To begin with, visualize the world in two-dimensions. A photograph is merely a sheet of paper and has no depth, but must preserve the illusion of a third dimension if it is to be lifelike. Producing a really good two-dimensional representation of form and depth is one of greatest challenges in photography. Lighting is the key because visual experience allows us to relate tonal gradation in the flat image to the different ways in which surfaces respond to illumination in the real world. Areas of deeply contrasting light and shade emphasize depth, form and texture. However some subjects are best illuminated by diffused light that produces subtle effects. In black-and-white images shape, line, form, texture and tone are principal elements of composition and must be fully utilized to retain depth. In colour images brighter hues tend to advance, so brightness and saturation may become significant.
The edges of a photograph, the frame defined by the viewfinder, also have to be accommodated. Such boundaries do not exist in the environment, but all the elements included in an image have to lie comfortably within these strict limits. A couple of simple techniques help to develop the basic visual perception required. First we can learn to see and analyse shape, in a deliberate manner, independent of its real-world context. Partially closing the eyes helps to identify the principal shapes and elements in a scene. This diminishes the finer qualities of the light and reduces detail and colour saturation. Peering through a rectangular frame, perhaps formed by the thumb and first finger of two hands, can enhance the effect. Alternatively, just close down the lens aperture and look through the viewfinder.
The ability to see form in an analytical manner is a little more difficult to acquire, although it is basically only the three-dimensional equivalent of analysing shape. Key elements are how surfaces are illuminated and how they absorb or reflect light. Highlights, dark shadows and the infinite tonal gradations between the two extremes must be observed. Also, look at lines and curves, and consider whether they encourage the eye to explore the depth of the image.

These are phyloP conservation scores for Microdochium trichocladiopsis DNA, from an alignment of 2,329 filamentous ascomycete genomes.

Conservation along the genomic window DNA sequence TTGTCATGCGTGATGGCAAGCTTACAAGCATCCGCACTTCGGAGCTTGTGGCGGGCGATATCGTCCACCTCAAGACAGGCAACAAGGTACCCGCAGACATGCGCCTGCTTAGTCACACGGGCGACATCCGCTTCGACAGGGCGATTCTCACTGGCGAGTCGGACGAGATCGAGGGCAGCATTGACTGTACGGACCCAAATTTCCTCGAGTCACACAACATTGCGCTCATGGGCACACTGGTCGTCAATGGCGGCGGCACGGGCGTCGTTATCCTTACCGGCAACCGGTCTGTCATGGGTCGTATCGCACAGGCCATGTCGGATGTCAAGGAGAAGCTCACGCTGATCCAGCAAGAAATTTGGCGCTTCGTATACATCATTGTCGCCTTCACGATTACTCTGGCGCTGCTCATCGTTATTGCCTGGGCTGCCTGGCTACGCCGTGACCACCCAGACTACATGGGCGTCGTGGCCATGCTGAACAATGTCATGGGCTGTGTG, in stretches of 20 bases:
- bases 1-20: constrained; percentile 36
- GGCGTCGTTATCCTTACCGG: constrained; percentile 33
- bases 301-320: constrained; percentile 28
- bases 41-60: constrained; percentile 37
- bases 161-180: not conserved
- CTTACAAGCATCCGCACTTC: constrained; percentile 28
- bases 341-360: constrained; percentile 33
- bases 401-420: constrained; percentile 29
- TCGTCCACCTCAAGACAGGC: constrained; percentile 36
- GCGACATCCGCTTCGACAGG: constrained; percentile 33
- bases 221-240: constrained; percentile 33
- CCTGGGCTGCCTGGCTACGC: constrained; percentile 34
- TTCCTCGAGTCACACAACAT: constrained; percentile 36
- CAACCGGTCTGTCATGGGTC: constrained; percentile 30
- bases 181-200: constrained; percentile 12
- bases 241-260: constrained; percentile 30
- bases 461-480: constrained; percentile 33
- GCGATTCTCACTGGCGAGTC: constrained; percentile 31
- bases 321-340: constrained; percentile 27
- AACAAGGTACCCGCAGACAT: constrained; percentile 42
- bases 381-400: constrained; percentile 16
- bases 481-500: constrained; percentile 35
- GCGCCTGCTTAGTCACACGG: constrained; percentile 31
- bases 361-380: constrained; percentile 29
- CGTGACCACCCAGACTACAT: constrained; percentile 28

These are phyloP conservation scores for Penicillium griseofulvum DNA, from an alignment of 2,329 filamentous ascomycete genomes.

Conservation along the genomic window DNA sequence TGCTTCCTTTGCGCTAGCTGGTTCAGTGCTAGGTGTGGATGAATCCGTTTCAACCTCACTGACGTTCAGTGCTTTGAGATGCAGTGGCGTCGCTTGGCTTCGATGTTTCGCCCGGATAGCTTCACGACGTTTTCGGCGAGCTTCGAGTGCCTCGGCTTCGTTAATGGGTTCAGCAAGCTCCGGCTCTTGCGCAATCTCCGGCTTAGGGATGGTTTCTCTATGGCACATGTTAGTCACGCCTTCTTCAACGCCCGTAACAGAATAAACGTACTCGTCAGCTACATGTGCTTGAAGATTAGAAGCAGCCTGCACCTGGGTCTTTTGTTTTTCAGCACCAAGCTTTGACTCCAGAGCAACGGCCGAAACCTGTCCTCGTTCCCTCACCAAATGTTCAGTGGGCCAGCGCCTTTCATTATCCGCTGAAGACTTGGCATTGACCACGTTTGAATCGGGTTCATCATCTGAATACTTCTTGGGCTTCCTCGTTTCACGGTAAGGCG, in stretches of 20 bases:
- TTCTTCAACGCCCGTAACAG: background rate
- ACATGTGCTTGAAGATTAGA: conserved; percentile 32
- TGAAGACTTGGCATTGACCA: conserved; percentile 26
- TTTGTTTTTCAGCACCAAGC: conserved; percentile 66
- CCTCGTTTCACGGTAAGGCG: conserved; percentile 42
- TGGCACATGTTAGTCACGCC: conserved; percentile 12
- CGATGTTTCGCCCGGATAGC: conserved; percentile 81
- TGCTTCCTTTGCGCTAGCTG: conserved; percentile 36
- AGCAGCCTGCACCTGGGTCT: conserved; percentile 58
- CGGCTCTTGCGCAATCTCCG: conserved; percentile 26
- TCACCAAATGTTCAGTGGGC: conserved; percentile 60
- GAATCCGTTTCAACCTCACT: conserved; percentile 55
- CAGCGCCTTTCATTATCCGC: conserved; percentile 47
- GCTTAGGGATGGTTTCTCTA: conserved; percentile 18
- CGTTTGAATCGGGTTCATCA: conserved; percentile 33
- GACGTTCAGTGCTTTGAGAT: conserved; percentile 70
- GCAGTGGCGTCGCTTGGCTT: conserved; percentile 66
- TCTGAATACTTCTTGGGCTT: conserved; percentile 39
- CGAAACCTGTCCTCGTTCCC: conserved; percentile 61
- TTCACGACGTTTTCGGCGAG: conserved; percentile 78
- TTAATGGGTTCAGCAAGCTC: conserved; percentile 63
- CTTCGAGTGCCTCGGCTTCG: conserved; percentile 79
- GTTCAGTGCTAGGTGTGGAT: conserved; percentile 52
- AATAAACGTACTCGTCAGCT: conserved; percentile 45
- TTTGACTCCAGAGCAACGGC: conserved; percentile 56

The perception of colour is an integral part of seeing pictures. Colours alter balance, create the illusion of form, and suggest shapes and directions. Advancing, strident colours draw the eye, leap out of the picture and subordinate quieter hues. Consequently they are significant in the same way as the physical shapes of objects.
Finally, know your lenses and their limitations. An understanding of how they change the perception of a subject increases a photographer's control of image design. Telephoto lenses compress depth and enlarge the subject. Distant objects may look closer to the foreground than they really are, reducing uninteresting intervening spaces. Depth of field is restricted so differential focus can be used as an image design tool. Wide-angle lenses increase the impression of depth and scale, but diminish the size of the subject.